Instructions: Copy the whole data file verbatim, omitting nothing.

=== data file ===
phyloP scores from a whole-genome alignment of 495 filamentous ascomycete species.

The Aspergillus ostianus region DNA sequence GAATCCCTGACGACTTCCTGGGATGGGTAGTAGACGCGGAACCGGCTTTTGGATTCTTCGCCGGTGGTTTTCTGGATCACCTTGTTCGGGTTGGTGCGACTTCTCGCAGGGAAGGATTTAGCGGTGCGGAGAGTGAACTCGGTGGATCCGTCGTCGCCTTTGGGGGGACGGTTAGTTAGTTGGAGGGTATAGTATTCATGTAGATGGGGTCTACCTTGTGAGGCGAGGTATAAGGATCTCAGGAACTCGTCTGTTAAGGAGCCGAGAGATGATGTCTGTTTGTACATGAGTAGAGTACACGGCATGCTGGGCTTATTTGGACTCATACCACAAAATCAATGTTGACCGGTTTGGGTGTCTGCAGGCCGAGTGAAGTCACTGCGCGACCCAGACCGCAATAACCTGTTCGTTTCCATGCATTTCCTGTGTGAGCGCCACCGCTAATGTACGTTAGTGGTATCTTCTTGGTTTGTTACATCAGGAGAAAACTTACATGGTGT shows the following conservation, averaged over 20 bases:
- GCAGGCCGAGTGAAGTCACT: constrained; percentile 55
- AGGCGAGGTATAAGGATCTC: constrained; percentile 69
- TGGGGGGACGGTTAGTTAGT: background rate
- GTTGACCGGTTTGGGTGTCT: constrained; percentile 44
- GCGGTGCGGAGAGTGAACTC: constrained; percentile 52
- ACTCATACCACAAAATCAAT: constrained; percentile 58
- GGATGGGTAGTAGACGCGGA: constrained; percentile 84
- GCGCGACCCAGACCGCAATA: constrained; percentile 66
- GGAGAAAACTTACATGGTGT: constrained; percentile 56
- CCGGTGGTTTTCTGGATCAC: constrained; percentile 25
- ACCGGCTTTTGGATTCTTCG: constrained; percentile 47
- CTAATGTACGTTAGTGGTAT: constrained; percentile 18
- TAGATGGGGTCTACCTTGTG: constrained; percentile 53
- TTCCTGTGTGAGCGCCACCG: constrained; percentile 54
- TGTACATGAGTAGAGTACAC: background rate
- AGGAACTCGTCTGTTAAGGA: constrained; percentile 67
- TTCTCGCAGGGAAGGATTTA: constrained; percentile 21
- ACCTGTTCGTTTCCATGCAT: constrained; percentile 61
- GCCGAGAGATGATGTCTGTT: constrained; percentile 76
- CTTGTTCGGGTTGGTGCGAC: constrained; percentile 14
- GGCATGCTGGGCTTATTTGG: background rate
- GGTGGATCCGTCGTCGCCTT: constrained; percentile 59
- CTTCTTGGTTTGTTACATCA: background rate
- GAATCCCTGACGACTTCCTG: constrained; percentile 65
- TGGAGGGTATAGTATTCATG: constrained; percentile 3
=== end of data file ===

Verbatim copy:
phyloP scores from a whole-genome alignment of 495 filamentous ascomycete species.

The Aspergillus ostianus region DNA sequence GAATCCCTGACGACTTCCTGGGATGGGTAGTAGACGCGGAACCGGCTTTTGGATTCTTCGCCGGTGGTTTTCTGGATCACCTTGTTCGGGTTGGTGCGACTTCTCGCAGGGAAGGATTTAGCGGTGCGGAGAGTGAACTCGGTGGATCCGTCGTCGCCTTTGGGGGGACGGTTAGTTAGTTGGAGGGTATAGTATTCATGTAGATGGGGTCTACCTTGTGAGGCGAGGTATAAGGATCTCAGGAACTCGTCTGTTAAGGAGCCGAGAGATGATGTCTGTTTGTACATGAGTAGAGTACACGGCATGCTGGGCTTATTTGGACTCATACCACAAAATCAATGTTGACCGGTTTGGGTGTCTGCAGGCCGAGTGAAGTCACTGCGCGACCCAGACCGCAATAACCTGTTCGTTTCCATGCATTTCCTGTGTGAGCGCCACCGCTAATGTACGTTAGTGGTATCTTCTTGGTTTGTTACATCAGGAGAAAACTTACATGGTGT shows the following conservation, averaged over 20 bases:
- GCAGGCCGAGTGAAGTCACT: constrained; percentile 55
- AGGCGAGGTATAAGGATCTC: constrained; percentile 69
- TGGGGGGACGGTTAGTTAGT: background rate
- GTTGACCGGTTTGGGTGTCT: constrained; percentile 44
- GCGGTGCGGAGAGTGAACTC: constrained; percentile 52
- ACTCATACCACAAAATCAAT: constrained; percentile 58
- GGATGGGTAGTAGACGCGGA: constrained; percentile 84
- GCGCGACCCAGACCGCAATA: constrained; percentile 66
- GGAGAAAACTTACATGGTGT: constrained; percentile 56
- CCGGTGGTTTTCTGGATCAC: constrained; percentile 25
- ACCGGCTTTTGGATTCTTCG: constrained; percentile 47
- CTAATGTACGTTAGTGGTAT: constrained; percentile 18
- TAGATGGGGTCTACCTTGTG: constrained; percentile 53
- TTCCTGTGTGAGCGCCACCG: constrained; percentile 54
- TGTACATGAGTAGAGTACAC: background rate
- AGGAACTCGTCTGTTAAGGA: constrained; percentile 67
- TTCTCGCAGGGAAGGATTTA: constrained; percentile 21
- ACCTGTTCGTTTCCATGCAT: constrained; percentile 61
- GCCGAGAGATGATGTCTGTT: constrained; percentile 76
- CTTGTTCGGGTTGGTGCGAC: constrained; percentile 14
- GGCATGCTGGGCTTATTTGG: background rate
- GGTGGATCCGTCGTCGCCTT: constrained; percentile 59
- CTTCTTGGTTTGTTACATCA: background rate
- GAATCCCTGACGACTTCCTG: constrained; percentile 65
- TGGAGGGTATAGTATTCATG: constrained; percentile 3